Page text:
We met up with my cousin and toured
Outside view of Cedar Grove
two of the homes either owned or inhabited by master painters of the Hudson River School. The first, Cedar Grove, was the home of Thomas Cole, widely considered to be the founder of the Hudson River School. Cole visited and painted at Cedar Grove in the town of Catskill for nearly ten years, beginning in 1825, and stayed there on a permanent basis after marrying one of the owner’s nieces. The property itself is quite lovely and began with a land grant in 1684; in 1815 the Thomson family built the Federal-style main house that is there today. Nothing fancy here, but the orientation of the house, affording a western view of the Catskills, was no doubt the inspiration for many of Cole’s masterpieces. His studio — “where American art was born,” according to the website — gave me goosebumps.
In a nutshell, the theme of the Hudson River School is Paradise Lost, so the bust of Milton in the Coles house came as no surprise. It’s all about nature and the landscape — man is insignificant and more often than not a destructive force. These painters saw God and spirit in nature and preserved it on the canvas. It was the era of Manifest Destiny, Westward Ho! and all that. America was on the move and the Hudson River School was there to capture the advance. For me, while I can appreciate the exaggerated majesty of many of the works, I think most of them need a cow. But I digress . . .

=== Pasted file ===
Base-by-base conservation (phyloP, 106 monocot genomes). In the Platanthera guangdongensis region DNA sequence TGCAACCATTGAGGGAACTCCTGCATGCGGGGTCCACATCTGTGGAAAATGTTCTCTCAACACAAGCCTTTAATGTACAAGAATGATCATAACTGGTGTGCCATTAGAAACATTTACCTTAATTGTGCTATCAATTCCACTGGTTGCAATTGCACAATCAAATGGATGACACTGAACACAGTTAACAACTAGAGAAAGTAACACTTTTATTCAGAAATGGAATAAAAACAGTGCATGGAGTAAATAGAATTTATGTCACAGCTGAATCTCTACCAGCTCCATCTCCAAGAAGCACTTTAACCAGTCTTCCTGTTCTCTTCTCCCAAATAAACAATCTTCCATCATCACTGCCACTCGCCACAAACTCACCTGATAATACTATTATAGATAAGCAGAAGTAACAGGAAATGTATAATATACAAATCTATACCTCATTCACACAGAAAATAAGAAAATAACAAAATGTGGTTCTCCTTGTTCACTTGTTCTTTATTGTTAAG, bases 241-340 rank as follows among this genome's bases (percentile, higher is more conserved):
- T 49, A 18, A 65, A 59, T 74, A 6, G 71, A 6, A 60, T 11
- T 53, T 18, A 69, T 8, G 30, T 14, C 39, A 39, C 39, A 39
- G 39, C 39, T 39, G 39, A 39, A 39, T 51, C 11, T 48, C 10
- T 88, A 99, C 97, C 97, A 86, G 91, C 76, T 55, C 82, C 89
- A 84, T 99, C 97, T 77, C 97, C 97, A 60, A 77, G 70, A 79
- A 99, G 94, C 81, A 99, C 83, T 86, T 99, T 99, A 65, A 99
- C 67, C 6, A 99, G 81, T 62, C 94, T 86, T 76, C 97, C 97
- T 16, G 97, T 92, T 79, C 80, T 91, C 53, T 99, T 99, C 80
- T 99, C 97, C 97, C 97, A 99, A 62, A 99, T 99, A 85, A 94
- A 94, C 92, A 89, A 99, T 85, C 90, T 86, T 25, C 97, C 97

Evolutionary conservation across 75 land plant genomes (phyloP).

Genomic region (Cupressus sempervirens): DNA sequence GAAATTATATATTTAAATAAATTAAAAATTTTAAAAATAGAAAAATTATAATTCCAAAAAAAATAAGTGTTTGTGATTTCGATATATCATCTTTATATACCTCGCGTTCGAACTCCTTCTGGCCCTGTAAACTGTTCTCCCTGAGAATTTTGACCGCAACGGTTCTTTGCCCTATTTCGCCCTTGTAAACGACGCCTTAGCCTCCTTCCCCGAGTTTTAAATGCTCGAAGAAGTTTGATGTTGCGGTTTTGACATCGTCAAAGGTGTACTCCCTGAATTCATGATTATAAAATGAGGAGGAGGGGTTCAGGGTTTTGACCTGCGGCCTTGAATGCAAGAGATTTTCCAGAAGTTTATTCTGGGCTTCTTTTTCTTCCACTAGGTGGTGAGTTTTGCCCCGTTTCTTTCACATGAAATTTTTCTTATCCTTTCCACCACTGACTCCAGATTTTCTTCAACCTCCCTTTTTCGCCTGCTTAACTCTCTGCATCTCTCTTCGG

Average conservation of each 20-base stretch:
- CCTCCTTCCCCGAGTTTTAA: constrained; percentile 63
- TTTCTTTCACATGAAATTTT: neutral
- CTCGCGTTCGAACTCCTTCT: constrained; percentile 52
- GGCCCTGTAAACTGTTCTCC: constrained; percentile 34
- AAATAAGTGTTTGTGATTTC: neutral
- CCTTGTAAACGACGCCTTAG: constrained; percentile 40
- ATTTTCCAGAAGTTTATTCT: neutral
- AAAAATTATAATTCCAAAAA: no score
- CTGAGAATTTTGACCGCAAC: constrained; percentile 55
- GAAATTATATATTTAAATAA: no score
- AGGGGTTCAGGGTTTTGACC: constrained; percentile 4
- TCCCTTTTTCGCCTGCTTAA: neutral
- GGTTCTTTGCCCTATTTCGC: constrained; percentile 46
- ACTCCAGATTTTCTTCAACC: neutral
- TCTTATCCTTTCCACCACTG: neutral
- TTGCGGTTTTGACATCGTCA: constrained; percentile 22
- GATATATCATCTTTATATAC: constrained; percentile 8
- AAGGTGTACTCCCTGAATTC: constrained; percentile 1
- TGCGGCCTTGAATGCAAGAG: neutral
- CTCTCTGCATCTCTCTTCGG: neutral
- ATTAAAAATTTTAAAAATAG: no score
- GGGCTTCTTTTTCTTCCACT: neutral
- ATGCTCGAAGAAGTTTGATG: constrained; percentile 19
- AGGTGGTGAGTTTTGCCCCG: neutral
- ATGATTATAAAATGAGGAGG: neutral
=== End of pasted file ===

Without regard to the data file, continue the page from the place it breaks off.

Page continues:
One of Olana’s tower views
One of Cole’s students, Frederick Church, was a much better marketer of his work than Coles (who often resorted to painting portraits to earn extra money), and that is reflected in his opulent home in Hudson, New York called Olana. A Persian-inspired stone fortress overlooking the Hudson River, the Catskill Mountains and the Taconic Hills, Olana is a testament to Church’s ability to understand what the art buying public was interested in and giving it to them in spades. Widely traveled, he and his wife amassed collections of exotica and created a home that reflected their eclectic tastes. The grounds are spectacular and provide walking trails and inspiration around every turn.